Gender and Identity Politics: Beyond Normative Heterosexuality
Any analysis into the world of gender should be of universal interest. After all in the opinion of many, one of the most crucial information about any individual is, whether the individual is born a man or a woman, and there on should acquire traits of masculinity and femininity. Is then not that according to many gender should be perceived as something inevitably built by culture acting upon male and female bodies. In short, we often signify with gender as culturally constructed maleness and femaleness. There is no denying the fact that such an understanding is radical enough as it implicitly reflects the feminist imagination on gender which questions that biology is destiny. However, then are not such views and imaginations too totalizing? After all they typify the entire humanity with two culturally intelligible categories male and female ignoring or undermining all that seems not to fit within the frame of dominant culture.
The article 377 of the Indian constitution is provocative enough posing a challenge to such dominant conceptions. Focusing on certain inclusions it provides a basis to rethink regarding the efficacy of categories like gender and sex and takes us to the realm of post-modern feminism and queer politics. Post-modern feminism calls for a deconstruction and decontextualization of categorises as sex, gender, body, man and woman, so as to realize their exclusionary limits. It carries the idea that gender should not be seen within the framework of binary categories of male and female, but it should be seen as it comes to be intersected and articulated by several modalities and vectors of power like sexuality, race and class etc. It thus, disavows distinction that the main-stream feminists make between sex and gender basing it on nature-culture dichotomy reflecting it as heterosexist and hence, reductive. Instead, it points out that the category of sex is as cultural as the category of gender. The juxtaposition of sex with nature tantamounts to its political use and purely serves the purpose of reproductive sexuality.
And, should it not be that a pervasive heterosexual assumption in the literary theory as well in our daily lives that make presumptions about the limits and proprietary of gender and restrict its meaning to received notions of masculinity and femininity be questioned. As how is that certain kinds of gendered expressions are considered to be false or derivative and others true or original? For homosexuality and categories as gays and lesbians are as natural or social as sex and gender. The need is to come out of the defined and normative understanding of gender. For the markers of gender as Judith Butler, one of the famous feminist theorist puts it are independent of biological body. The “drag-shows” she points sufficiently dispute heterosexuality’s claims to naturalness and originality as these create a unified picture of “women” coming out of men’s body.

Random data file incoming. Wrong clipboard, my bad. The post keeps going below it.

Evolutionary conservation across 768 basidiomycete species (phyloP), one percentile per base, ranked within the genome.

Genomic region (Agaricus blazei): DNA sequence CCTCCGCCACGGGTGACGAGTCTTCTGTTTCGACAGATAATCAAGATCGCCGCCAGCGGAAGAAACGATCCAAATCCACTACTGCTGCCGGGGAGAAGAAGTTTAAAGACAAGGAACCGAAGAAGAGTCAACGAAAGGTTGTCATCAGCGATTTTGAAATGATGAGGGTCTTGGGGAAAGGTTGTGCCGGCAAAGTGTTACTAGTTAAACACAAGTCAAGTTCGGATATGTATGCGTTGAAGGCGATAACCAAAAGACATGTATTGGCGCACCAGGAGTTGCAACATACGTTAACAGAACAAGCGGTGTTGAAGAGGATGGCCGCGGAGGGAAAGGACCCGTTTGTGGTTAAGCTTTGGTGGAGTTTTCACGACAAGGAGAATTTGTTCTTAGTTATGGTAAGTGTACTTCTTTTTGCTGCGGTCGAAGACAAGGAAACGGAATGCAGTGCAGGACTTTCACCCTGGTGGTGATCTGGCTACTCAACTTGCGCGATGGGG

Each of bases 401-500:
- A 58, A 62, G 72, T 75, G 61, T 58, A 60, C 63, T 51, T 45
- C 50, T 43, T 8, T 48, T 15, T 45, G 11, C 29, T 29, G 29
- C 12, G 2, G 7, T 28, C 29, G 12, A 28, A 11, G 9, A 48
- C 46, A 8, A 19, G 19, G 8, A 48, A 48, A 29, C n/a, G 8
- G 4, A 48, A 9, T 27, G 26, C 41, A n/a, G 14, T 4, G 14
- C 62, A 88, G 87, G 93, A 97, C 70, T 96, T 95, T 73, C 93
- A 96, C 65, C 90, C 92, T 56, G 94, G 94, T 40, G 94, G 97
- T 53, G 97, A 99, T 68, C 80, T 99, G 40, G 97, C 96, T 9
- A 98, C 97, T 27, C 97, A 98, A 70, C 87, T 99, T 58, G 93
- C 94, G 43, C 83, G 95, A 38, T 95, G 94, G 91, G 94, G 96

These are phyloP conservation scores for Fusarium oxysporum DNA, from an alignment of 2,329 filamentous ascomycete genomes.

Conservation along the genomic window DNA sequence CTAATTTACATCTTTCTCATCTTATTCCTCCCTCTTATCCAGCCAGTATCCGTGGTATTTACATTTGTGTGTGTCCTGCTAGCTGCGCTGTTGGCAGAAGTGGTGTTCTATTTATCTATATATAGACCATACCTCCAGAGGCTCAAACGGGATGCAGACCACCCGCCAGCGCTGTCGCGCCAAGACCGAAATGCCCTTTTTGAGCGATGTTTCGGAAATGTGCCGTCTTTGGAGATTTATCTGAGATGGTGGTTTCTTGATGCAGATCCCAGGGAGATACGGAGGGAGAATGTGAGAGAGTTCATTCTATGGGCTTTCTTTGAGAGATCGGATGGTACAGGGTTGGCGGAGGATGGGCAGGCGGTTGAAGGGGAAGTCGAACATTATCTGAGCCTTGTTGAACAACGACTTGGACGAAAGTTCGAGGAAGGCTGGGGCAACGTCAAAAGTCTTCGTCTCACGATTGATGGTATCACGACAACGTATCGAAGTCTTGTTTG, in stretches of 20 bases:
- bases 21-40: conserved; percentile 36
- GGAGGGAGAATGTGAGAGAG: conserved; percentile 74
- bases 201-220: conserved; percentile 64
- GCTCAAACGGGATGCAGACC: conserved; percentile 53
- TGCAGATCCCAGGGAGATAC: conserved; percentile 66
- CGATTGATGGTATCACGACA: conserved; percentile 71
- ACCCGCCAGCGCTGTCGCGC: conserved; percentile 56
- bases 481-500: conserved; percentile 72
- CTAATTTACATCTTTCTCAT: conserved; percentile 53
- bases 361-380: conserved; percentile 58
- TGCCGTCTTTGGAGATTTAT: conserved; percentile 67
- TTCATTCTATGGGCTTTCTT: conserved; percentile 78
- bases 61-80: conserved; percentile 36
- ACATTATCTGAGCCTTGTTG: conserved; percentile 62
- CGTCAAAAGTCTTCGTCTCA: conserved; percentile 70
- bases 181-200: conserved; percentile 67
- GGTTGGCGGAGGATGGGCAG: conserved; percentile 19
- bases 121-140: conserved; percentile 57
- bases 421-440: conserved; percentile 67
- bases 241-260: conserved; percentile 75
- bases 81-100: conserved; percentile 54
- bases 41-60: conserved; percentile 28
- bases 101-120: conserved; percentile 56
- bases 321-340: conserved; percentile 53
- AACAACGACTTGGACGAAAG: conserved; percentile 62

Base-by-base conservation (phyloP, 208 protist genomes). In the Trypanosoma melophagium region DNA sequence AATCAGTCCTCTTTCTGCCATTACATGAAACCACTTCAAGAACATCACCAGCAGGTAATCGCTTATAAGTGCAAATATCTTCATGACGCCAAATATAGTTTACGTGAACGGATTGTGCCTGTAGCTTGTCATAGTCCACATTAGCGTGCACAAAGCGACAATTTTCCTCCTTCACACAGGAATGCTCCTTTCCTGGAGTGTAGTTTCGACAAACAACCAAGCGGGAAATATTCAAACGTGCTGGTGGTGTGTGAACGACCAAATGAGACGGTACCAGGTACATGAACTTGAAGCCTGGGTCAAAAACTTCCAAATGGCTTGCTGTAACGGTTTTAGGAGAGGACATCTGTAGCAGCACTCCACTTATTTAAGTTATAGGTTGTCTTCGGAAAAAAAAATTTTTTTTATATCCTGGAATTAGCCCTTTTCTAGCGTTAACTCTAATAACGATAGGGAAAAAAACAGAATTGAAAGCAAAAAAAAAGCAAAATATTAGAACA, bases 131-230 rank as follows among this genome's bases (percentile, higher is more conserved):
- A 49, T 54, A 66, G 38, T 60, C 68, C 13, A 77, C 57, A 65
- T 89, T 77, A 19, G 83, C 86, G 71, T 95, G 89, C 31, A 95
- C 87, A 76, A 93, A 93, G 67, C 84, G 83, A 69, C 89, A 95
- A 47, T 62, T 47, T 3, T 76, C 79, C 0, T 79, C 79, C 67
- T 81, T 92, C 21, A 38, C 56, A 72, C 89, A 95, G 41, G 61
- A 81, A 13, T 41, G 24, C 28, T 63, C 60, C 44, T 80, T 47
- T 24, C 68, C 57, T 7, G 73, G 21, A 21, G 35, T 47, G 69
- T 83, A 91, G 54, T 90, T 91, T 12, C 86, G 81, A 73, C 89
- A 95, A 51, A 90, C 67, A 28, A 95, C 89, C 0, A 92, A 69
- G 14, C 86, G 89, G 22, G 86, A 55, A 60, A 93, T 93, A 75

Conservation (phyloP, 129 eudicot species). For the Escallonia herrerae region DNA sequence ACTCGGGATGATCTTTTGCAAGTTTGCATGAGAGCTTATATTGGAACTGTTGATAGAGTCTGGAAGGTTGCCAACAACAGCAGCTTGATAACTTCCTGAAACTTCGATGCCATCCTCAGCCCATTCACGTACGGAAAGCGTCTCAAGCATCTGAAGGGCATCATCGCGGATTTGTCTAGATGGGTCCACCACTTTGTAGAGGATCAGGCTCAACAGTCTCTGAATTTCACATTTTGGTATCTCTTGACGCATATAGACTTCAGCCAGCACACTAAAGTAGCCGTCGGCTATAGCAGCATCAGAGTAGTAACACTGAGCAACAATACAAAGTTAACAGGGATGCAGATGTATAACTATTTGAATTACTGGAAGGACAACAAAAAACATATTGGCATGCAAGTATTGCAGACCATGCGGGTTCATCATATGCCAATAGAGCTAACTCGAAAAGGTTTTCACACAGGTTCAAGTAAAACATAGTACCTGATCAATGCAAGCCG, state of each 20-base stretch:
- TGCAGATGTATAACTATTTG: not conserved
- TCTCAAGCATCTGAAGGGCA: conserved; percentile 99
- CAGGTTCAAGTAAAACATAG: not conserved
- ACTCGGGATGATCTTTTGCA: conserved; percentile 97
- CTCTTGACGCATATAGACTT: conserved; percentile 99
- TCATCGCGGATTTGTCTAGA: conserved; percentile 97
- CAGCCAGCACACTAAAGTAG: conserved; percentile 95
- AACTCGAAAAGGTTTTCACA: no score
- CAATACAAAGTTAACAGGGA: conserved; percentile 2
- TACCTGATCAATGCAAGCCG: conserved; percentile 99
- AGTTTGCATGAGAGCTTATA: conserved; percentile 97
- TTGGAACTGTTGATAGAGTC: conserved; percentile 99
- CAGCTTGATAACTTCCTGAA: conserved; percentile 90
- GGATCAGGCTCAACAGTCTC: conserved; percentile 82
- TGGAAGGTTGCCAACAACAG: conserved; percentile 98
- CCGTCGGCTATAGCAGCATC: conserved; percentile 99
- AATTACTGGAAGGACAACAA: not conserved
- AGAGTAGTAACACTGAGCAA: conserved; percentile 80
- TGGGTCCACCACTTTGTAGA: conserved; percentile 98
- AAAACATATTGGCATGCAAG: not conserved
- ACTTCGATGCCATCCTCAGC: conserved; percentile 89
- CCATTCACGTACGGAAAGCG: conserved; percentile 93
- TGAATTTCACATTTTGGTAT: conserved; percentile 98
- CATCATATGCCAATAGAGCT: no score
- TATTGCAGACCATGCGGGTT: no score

The relationship between homosexuality and heterosexuality is a relationship that has a long history of being ignored and mishandled. However, whether we accept it or not homosexuality has been a part of the human scene since time immemorial. It is true to Indian culture as any western counterpart. The Mahabharata one of the foremost Hindu epic, reflects the warrior Prince Arjun taking recourse to a homosexual identity, and being called as ‘Brahanlala’ to hide his true identity. Then, why do we see homosexuality as a western import, a threat to Indian civilisation and Indianness? More so, if homosexuals where so despicable then why would have Prince Arjun taken a persona of being one to hide his true self. Then, again why protest against the article 377 as it offers a corrective to heterosexism that bedevils many feminist writings and popular perceptions on gender. The article opens up the field of possibilities for gender without dictating which kinds of possibilities ought to be realised. There is no single gendered way of life that it sets as a model. A secular nation respects and treats all alike allowing all to practice freely there will, unless it harms or threatens the interests of nation at large. So, what harm could it cause if homosexuals choose to forge families of their own? After all they are creations of humanity and equally feel sorrows and pains of life and require companionship and support in times of hardships and old age. More so, the homosexual unions and kinship anterior to biological parentage give primacy to the notion of adoption. Isn’t then homosexuality spelling out something noble? Then why do we regard it as something immoral?
Kanika Kakar is currently, working as an Assistant Professor on adhoc basis at Janki Devi Memorial College, University of Delhi. She has a long experience of teaching undergraduate courses in Sociology in various colleges of the University of Delhi in varied capacities. She is pursued her Ph.D. from the Department of Sociology, Delhi School of Economics, University of Delhi and has recently, submitted her thesis titled “Tradition, Modernity and Gender in the Globalising Context: A Study of the Weaving Community of Chanderi”. In 2005 she was awarded with M.Phil. degree by the University of Delhi. She is a graduate and post-graduate in Sociology from University of Delhi.
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